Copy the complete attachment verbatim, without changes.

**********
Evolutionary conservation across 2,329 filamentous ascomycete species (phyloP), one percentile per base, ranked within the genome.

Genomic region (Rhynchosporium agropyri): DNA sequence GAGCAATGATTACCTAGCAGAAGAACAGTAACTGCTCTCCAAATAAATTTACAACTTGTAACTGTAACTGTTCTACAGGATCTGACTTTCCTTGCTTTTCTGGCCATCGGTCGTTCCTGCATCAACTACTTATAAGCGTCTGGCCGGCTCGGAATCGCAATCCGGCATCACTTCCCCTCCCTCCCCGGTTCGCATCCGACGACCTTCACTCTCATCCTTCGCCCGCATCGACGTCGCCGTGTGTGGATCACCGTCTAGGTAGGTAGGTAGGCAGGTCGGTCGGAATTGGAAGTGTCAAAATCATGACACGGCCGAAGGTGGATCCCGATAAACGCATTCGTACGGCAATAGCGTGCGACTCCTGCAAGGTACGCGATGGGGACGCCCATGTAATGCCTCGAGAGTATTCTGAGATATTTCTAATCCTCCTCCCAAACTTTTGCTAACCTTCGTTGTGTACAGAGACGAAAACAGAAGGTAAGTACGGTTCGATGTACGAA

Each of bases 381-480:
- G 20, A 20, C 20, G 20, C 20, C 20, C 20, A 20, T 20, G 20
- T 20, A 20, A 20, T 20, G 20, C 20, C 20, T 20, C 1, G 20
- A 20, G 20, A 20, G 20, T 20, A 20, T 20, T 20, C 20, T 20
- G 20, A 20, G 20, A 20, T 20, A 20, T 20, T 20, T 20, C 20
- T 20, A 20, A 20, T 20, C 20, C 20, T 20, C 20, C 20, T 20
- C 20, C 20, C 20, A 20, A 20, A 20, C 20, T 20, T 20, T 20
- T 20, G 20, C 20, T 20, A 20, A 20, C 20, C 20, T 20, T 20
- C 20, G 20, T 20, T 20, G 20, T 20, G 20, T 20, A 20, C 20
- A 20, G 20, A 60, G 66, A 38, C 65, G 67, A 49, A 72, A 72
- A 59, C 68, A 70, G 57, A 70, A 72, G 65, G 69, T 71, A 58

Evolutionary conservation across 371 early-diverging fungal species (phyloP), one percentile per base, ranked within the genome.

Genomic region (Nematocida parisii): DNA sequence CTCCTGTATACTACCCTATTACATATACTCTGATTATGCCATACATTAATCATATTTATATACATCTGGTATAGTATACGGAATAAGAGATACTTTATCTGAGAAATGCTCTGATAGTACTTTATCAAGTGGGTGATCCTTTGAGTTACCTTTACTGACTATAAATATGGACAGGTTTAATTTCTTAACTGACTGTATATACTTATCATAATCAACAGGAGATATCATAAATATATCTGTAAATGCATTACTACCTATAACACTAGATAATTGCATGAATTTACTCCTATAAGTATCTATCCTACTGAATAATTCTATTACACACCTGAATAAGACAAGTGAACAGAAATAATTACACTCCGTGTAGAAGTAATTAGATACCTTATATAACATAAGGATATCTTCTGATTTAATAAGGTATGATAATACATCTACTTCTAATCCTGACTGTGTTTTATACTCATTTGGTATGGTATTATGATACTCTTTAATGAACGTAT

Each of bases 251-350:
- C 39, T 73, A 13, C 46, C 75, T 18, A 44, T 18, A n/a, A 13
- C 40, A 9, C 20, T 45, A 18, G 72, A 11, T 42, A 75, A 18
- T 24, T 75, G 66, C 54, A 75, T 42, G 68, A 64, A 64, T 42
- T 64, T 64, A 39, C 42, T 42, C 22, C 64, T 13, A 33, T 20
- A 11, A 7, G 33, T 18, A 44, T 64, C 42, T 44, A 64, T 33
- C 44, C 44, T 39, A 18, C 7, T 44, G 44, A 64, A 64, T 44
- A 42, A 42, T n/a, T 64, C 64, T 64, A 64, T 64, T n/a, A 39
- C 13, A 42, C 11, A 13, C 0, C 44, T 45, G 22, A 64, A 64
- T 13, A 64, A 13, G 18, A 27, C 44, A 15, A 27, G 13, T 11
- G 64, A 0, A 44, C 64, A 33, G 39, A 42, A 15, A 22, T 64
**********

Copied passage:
Evolutionary conservation across 2,329 filamentous ascomycete species (phyloP), one percentile per base, ranked within the genome.

Genomic region (Rhynchosporium agropyri): DNA sequence GAGCAATGATTACCTAGCAGAAGAACAGTAACTGCTCTCCAAATAAATTTACAACTTGTAACTGTAACTGTTCTACAGGATCTGACTTTCCTTGCTTTTCTGGCCATCGGTCGTTCCTGCATCAACTACTTATAAGCGTCTGGCCGGCTCGGAATCGCAATCCGGCATCACTTCCCCTCCCTCCCCGGTTCGCATCCGACGACCTTCACTCTCATCCTTCGCCCGCATCGACGTCGCCGTGTGTGGATCACCGTCTAGGTAGGTAGGTAGGCAGGTCGGTCGGAATTGGAAGTGTCAAAATCATGACACGGCCGAAGGTGGATCCCGATAAACGCATTCGTACGGCAATAGCGTGCGACTCCTGCAAGGTACGCGATGGGGACGCCCATGTAATGCCTCGAGAGTATTCTGAGATATTTCTAATCCTCCTCCCAAACTTTTGCTAACCTTCGTTGTGTACAGAGACGAAAACAGAAGGTAAGTACGGTTCGATGTACGAA

Each of bases 381-480:
- G 20, A 20, C 20, G 20, C 20, C 20, C 20, A 20, T 20, G 20
- T 20, A 20, A 20, T 20, G 20, C 20, C 20, T 20, C 1, G 20
- A 20, G 20, A 20, G 20, T 20, A 20, T 20, T 20, C 20, T 20
- G 20, A 20, G 20, A 20, T 20, A 20, T 20, T 20, T 20, C 20
- T 20, A 20, A 20, T 20, C 20, C 20, T 20, C 20, C 20, T 20
- C 20, C 20, C 20, A 20, A 20, A 20, C 20, T 20, T 20, T 20
- T 20, G 20, C 20, T 20, A 20, A 20, C 20, C 20, T 20, T 20
- C 20, G 20, T 20, T 20, G 20, T 20, G 20, T 20, A 20, C 20
- A 20, G 20, A 60, G 66, A 38, C 65, G 67, A 49, A 72, A 72
- A 59, C 68, A 70, G 57, A 70, A 72, G 65, G 69, T 71, A 58

Evolutionary conservation across 371 early-diverging fungal species (phyloP), one percentile per base, ranked within the genome.

Genomic region (Nematocida parisii): DNA sequence CTCCTGTATACTACCCTATTACATATACTCTGATTATGCCATACATTAATCATATTTATATACATCTGGTATAGTATACGGAATAAGAGATACTTTATCTGAGAAATGCTCTGATAGTACTTTATCAAGTGGGTGATCCTTTGAGTTACCTTTACTGACTATAAATATGGACAGGTTTAATTTCTTAACTGACTGTATATACTTATCATAATCAACAGGAGATATCATAAATATATCTGTAAATGCATTACTACCTATAACACTAGATAATTGCATGAATTTACTCCTATAAGTATCTATCCTACTGAATAATTCTATTACACACCTGAATAAGACAAGTGAACAGAAATAATTACACTCCGTGTAGAAGTAATTAGATACCTTATATAACATAAGGATATCTTCTGATTTAATAAGGTATGATAATACATCTACTTCTAATCCTGACTGTGTTTTATACTCATTTGGTATGGTATTATGATACTCTTTAATGAACGTAT

Each of bases 251-350:
- C 39, T 73, A 13, C 46, C 75, T 18, A 44, T 18, A n/a, A 13
- C 40, A 9, C 20, T 45, A 18, G 72, A 11, T 42, A 75, A 18
- T 24, T 75, G 66, C 54, A 75, T 42, G 68, A 64, A 64, T 42
- T 64, T 64, A 39, C 42, T 42, C 22, C 64, T 13, A 33, T 20
- A 11, A 7, G 33, T 18, A 44, T 64, C 42, T 44, A 64, T 33
- C 44, C 44, T 39, A 18, C 7, T 44, G 44, A 64, A 64, T 44
- A 42, A 42, T n/a, T 64, C 64, T 64, A 64, T 64, T n/a, A 39
- C 13, A 42, C 11, A 13, C 0, C 44, T 45, G 22, A 64, A 64
- T 13, A 64, A 13, G 18, A 27, C 44, A 15, A 27, G 13, T 11
- G 64, A 0, A 44, C 64, A 33, G 39, A 42, A 15, A 22, T 64